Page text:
Once you know what you want, look up prospective shops, check out their websites, and learn about the autos and their details. Don't put all your eggs in one basket, leave options open and search multiple used car dealers in your area, or even those outside the area. Design a blueprint of what you want, and then go out and get it.
Request a title and a Carfax record, which will rule out all scamming hacks and save you a hassle at the DMV. Try to find out other facts about the vehicles' history, such as who its previous owners were and any maintenance performed by the dealership.
When you've found a car you think you want, ask the salesperson if you can take it to your personal mechanic, if you have one. Having a trusted mechanic is like having a lawyer or accountant; they're a reliable source of expert advice that can help you make an informed decision. Used car dealers should let you drive a possible purchase to your mechanic for a real-time inspection during your test drive (let your mechanic know beforehand). This is the only way to know if what you're buying is truly worth it.
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Consumers tend to be wary of car dealers. The common consensus is that salesmen set out to deplete pocketbooks and offer disadvantageous prices to their customers. This assumption is far from the truth, however. Dealers expect and welcome their customers' negotiation, and they look forward to striking deals that allow both sides to prosper. The negotiation ball is in the consumer's court. It's up to the consumer to know how to negotiate to find the best outcome possible. The following are three essential tactics to keep in mind when sealing the deal over a vehicle.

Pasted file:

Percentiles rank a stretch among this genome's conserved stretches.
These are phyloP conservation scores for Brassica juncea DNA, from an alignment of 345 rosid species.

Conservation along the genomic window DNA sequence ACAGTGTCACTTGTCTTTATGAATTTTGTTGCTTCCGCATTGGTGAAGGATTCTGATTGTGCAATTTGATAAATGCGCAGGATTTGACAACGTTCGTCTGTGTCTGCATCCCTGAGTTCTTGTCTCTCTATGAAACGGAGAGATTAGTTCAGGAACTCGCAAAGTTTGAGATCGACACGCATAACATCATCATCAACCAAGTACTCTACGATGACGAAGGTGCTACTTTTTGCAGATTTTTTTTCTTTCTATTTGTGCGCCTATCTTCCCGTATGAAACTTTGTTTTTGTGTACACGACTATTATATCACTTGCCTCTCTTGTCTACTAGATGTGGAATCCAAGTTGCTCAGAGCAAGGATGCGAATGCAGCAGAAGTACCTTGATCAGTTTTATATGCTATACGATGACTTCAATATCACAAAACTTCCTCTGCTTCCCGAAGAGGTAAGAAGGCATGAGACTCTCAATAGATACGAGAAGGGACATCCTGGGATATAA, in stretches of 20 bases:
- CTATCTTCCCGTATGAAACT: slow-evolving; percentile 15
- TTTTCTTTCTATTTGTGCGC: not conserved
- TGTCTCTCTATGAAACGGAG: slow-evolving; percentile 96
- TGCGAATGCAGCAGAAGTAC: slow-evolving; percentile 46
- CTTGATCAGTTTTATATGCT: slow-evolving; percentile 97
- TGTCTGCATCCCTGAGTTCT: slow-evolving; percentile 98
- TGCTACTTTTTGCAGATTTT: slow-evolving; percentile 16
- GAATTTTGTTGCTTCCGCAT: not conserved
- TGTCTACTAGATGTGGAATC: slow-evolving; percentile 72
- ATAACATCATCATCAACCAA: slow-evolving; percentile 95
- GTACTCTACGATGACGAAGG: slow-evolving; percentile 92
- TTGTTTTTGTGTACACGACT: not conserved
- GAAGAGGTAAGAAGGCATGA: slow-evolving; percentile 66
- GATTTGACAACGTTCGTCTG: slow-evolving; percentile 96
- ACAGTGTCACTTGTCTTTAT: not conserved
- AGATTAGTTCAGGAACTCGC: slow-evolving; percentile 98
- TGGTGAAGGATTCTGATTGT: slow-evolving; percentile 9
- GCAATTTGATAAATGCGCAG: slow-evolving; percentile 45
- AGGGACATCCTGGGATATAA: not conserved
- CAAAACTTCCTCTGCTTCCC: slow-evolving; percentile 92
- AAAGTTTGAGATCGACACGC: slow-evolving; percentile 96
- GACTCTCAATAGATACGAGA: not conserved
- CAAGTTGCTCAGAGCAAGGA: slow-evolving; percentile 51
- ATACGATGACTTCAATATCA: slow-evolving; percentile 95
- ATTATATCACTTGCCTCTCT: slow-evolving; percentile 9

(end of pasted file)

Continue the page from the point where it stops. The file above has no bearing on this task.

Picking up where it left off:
Car dealers make the bulk of their profit from commissions. This is an useful tidbit to consider when negotiating for your dream vehicle. It is not in the seller's best interest for you to walk away from the deal, so if you negotiate within reason, you will likely be able to drive that car off the lot with a price that works for you. Don't be afraid to drive a hard bargain. Shoot below your preferred price range to see how much of a discount you might be able to score. Quote an offer equal to 25 percent off of the asking price. The seller won't choose to withhold the sale on principle if your suggested price is lower than expected. His profession dictates that he should expect you to negotiate a lower price, and he is trained to counter your offers until you meet in the middle. Don't pay too much for what you want, but don't walk away from it either.
The first lesson you learned in kindergarten was to use your manners. This rule applies to buying cars as well. Stick to that priceless lesson when making your purchase, and you will develop a good rapport with each seller you encounter. Being courteous counts for a lot, even if you and your car dealer don't see eye to eye. Even the most ruthless salesman is more likely to relent on his asking price if your demeanor is down-to-earth and you treat him with respectful consideration. When you have to disagree, do so diplomatically. You can be a firm negotiator without pulling out the punches.